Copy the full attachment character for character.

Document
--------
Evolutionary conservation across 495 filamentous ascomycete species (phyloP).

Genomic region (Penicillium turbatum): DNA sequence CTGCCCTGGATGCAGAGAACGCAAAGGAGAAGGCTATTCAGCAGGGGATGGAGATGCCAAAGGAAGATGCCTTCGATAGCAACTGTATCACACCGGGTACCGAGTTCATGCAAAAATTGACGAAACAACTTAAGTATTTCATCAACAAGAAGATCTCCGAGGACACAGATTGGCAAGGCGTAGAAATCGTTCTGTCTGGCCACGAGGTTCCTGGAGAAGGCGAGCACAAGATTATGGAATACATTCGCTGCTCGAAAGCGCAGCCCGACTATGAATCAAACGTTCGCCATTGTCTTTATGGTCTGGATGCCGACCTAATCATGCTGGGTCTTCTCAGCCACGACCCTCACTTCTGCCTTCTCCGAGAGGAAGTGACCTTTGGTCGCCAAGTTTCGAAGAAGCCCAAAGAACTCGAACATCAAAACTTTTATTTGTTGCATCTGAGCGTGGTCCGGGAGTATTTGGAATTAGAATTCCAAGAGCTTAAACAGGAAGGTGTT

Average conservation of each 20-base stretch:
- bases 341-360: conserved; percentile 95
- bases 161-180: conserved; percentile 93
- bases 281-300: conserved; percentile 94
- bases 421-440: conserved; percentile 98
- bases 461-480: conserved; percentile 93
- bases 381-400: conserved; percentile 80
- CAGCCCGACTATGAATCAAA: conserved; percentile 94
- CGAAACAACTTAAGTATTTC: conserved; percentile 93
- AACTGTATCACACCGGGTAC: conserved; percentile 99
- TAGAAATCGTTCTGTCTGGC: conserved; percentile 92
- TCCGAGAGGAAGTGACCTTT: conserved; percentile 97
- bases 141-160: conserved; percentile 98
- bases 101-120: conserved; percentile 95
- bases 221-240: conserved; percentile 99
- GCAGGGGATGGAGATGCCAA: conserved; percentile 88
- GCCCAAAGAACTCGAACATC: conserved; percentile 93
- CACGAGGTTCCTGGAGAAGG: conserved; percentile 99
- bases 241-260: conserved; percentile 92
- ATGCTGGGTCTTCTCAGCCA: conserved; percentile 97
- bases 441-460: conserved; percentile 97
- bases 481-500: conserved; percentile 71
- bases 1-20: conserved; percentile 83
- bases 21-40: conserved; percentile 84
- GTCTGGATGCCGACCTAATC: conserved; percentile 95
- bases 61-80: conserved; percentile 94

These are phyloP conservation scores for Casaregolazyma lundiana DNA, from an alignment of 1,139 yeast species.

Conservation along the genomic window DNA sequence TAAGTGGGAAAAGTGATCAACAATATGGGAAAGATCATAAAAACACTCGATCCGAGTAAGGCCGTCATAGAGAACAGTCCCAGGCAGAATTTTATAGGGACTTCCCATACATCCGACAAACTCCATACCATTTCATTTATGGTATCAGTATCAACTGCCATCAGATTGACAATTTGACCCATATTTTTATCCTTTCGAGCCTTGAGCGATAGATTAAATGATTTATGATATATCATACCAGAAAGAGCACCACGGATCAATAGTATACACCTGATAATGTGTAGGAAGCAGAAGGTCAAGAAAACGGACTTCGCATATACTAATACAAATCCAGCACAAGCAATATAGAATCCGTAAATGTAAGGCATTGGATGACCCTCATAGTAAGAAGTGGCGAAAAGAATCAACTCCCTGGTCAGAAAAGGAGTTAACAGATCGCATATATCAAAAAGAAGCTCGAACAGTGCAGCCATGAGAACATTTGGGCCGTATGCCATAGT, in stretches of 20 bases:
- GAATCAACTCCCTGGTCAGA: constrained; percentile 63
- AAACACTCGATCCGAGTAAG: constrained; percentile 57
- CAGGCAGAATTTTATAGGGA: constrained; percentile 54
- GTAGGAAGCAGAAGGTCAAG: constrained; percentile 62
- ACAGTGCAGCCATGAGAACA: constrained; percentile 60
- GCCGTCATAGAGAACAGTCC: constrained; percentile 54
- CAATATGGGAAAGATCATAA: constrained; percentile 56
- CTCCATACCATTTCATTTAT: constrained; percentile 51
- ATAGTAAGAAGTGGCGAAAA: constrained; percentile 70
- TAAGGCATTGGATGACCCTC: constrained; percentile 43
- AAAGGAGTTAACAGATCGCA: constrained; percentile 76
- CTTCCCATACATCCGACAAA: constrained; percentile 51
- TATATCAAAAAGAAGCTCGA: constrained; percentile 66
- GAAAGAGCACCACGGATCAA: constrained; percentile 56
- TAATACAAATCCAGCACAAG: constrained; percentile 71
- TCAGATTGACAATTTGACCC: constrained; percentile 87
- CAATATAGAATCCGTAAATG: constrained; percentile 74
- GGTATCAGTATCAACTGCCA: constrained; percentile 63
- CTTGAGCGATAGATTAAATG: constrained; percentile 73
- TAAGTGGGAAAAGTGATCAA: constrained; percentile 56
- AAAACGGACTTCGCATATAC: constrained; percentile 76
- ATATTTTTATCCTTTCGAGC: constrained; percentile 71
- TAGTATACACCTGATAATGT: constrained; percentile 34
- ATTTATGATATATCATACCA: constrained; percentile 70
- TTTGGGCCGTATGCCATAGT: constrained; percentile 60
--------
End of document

Evolutionary conservation across 495 filamentous ascomycete species (phyloP).

Genomic region (Penicillium turbatum): DNA sequence CTGCCCTGGATGCAGAGAACGCAAAGGAGAAGGCTATTCAGCAGGGGATGGAGATGCCAAAGGAAGATGCCTTCGATAGCAACTGTATCACACCGGGTACCGAGTTCATGCAAAAATTGACGAAACAACTTAAGTATTTCATCAACAAGAAGATCTCCGAGGACACAGATTGGCAAGGCGTAGAAATCGTTCTGTCTGGCCACGAGGTTCCTGGAGAAGGCGAGCACAAGATTATGGAATACATTCGCTGCTCGAAAGCGCAGCCCGACTATGAATCAAACGTTCGCCATTGTCTTTATGGTCTGGATGCCGACCTAATCATGCTGGGTCTTCTCAGCCACGACCCTCACTTCTGCCTTCTCCGAGAGGAAGTGACCTTTGGTCGCCAAGTTTCGAAGAAGCCCAAAGAACTCGAACATCAAAACTTTTATTTGTTGCATCTGAGCGTGGTCCGGGAGTATTTGGAATTAGAATTCCAAGAGCTTAAACAGGAAGGTGTT

Average conservation of each 20-base stretch:
- bases 341-360: conserved; percentile 95
- bases 161-180: conserved; percentile 93
- bases 281-300: conserved; percentile 94
- bases 421-440: conserved; percentile 98
- bases 461-480: conserved; percentile 93
- bases 381-400: conserved; percentile 80
- CAGCCCGACTATGAATCAAA: conserved; percentile 94
- CGAAACAACTTAAGTATTTC: conserved; percentile 93
- AACTGTATCACACCGGGTAC: conserved; percentile 99
- TAGAAATCGTTCTGTCTGGC: conserved; percentile 92
- TCCGAGAGGAAGTGACCTTT: conserved; percentile 97
- bases 141-160: conserved; percentile 98
- bases 101-120: conserved; percentile 95
- bases 221-240: conserved; percentile 99
- GCAGGGGATGGAGATGCCAA: conserved; percentile 88
- GCCCAAAGAACTCGAACATC: conserved; percentile 93
- CACGAGGTTCCTGGAGAAGG: conserved; percentile 99
- bases 241-260: conserved; percentile 92
- ATGCTGGGTCTTCTCAGCCA: conserved; percentile 97
- bases 441-460: conserved; percentile 97
- bases 481-500: conserved; percentile 71
- bases 1-20: conserved; percentile 83
- bases 21-40: conserved; percentile 84
- GTCTGGATGCCGACCTAATC: conserved; percentile 95
- bases 61-80: conserved; percentile 94

These are phyloP conservation scores for Casaregolazyma lundiana DNA, from an alignment of 1,139 yeast species.

Conservation along the genomic window DNA sequence TAAGTGGGAAAAGTGATCAACAATATGGGAAAGATCATAAAAACACTCGATCCGAGTAAGGCCGTCATAGAGAACAGTCCCAGGCAGAATTTTATAGGGACTTCCCATACATCCGACAAACTCCATACCATTTCATTTATGGTATCAGTATCAACTGCCATCAGATTGACAATTTGACCCATATTTTTATCCTTTCGAGCCTTGAGCGATAGATTAAATGATTTATGATATATCATACCAGAAAGAGCACCACGGATCAATAGTATACACCTGATAATGTGTAGGAAGCAGAAGGTCAAGAAAACGGACTTCGCATATACTAATACAAATCCAGCACAAGCAATATAGAATCCGTAAATGTAAGGCATTGGATGACCCTCATAGTAAGAAGTGGCGAAAAGAATCAACTCCCTGGTCAGAAAAGGAGTTAACAGATCGCATATATCAAAAAGAAGCTCGAACAGTGCAGCCATGAGAACATTTGGGCCGTATGCCATAGT, in stretches of 20 bases:
- GAATCAACTCCCTGGTCAGA: constrained; percentile 63
- AAACACTCGATCCGAGTAAG: constrained; percentile 57
- CAGGCAGAATTTTATAGGGA: constrained; percentile 54
- GTAGGAAGCAGAAGGTCAAG: constrained; percentile 62
- ACAGTGCAGCCATGAGAACA: constrained; percentile 60
- GCCGTCATAGAGAACAGTCC: constrained; percentile 54
- CAATATGGGAAAGATCATAA: constrained; percentile 56
- CTCCATACCATTTCATTTAT: constrained; percentile 51
- ATAGTAAGAAGTGGCGAAAA: constrained; percentile 70
- TAAGGCATTGGATGACCCTC: constrained; percentile 43
- AAAGGAGTTAACAGATCGCA: constrained; percentile 76
- CTTCCCATACATCCGACAAA: constrained; percentile 51
- TATATCAAAAAGAAGCTCGA: constrained; percentile 66
- GAAAGAGCACCACGGATCAA: constrained; percentile 56
- TAATACAAATCCAGCACAAG: constrained; percentile 71
- TCAGATTGACAATTTGACCC: constrained; percentile 87
- CAATATAGAATCCGTAAATG: constrained; percentile 74
- GGTATCAGTATCAACTGCCA: constrained; percentile 63
- CTTGAGCGATAGATTAAATG: constrained; percentile 73
- TAAGTGGGAAAAGTGATCAA: constrained; percentile 56
- AAAACGGACTTCGCATATAC: constrained; percentile 76
- ATATTTTTATCCTTTCGAGC: constrained; percentile 71
- TAGTATACACCTGATAATGT: constrained; percentile 34
- ATTTATGATATATCATACCA: constrained; percentile 70
- TTTGGGCCGTATGCCATAGT: constrained; percentile 60